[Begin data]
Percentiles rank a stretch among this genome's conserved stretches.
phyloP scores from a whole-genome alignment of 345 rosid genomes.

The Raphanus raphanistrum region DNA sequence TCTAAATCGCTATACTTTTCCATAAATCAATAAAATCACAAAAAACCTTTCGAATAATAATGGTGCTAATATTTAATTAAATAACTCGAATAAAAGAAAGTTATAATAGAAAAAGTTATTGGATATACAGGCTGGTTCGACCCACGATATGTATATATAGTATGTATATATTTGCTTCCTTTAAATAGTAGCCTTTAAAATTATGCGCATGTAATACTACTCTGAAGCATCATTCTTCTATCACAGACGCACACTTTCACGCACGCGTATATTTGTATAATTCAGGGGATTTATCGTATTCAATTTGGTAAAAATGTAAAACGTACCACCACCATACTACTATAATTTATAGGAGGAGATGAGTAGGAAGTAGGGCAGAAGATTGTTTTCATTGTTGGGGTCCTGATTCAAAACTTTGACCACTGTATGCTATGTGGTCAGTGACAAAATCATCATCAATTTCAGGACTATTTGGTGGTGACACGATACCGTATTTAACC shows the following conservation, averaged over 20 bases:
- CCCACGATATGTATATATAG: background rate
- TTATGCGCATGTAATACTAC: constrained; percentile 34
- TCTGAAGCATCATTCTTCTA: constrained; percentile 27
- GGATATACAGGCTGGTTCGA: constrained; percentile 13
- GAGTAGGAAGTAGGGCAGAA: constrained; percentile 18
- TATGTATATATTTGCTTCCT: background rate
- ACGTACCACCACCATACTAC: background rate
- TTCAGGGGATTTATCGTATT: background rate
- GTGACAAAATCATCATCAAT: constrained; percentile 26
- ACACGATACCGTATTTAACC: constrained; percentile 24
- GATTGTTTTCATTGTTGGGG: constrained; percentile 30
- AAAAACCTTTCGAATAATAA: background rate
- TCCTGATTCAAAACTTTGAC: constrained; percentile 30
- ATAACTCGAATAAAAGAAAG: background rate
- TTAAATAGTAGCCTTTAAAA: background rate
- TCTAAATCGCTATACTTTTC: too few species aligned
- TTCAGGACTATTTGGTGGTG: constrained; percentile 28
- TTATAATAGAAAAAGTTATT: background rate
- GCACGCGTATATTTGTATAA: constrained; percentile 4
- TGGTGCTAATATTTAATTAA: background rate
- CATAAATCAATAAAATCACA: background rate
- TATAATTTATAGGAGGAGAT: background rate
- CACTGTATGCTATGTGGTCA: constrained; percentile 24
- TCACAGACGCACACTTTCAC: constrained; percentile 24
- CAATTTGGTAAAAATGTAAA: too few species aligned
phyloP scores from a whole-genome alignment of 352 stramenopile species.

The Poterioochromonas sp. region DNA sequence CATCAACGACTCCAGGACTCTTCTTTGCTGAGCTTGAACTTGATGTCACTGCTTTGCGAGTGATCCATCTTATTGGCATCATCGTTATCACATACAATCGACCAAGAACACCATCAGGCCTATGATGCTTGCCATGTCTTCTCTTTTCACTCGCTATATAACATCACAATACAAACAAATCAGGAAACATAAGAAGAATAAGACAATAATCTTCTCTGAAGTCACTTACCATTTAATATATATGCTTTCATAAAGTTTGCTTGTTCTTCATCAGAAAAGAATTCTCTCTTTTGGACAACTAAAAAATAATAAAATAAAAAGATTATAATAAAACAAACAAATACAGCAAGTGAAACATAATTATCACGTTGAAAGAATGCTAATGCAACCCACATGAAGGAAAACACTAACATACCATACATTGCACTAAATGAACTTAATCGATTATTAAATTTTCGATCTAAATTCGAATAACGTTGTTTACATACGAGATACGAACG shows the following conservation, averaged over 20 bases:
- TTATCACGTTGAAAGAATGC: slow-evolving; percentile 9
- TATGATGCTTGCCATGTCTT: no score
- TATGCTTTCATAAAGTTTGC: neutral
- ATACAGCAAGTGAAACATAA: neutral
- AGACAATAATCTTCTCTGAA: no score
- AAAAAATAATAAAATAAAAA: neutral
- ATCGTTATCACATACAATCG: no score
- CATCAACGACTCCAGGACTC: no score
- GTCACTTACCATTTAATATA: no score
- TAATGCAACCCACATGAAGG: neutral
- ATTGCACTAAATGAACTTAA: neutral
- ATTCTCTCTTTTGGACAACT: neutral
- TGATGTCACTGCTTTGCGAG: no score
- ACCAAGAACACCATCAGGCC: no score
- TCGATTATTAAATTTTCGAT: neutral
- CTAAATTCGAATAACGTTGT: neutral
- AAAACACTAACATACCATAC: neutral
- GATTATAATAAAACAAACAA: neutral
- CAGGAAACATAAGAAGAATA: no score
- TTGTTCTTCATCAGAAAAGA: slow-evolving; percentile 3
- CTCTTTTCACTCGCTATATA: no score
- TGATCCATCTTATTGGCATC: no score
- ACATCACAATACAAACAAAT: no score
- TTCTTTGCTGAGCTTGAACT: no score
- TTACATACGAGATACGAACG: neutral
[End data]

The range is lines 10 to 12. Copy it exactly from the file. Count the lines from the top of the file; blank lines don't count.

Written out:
- ACGTACCACCACCATACTAC: background rate
- TTCAGGGGATTTATCGTATT: background rate
- GTGACAAAATCATCATCAAT: constrained; percentile 26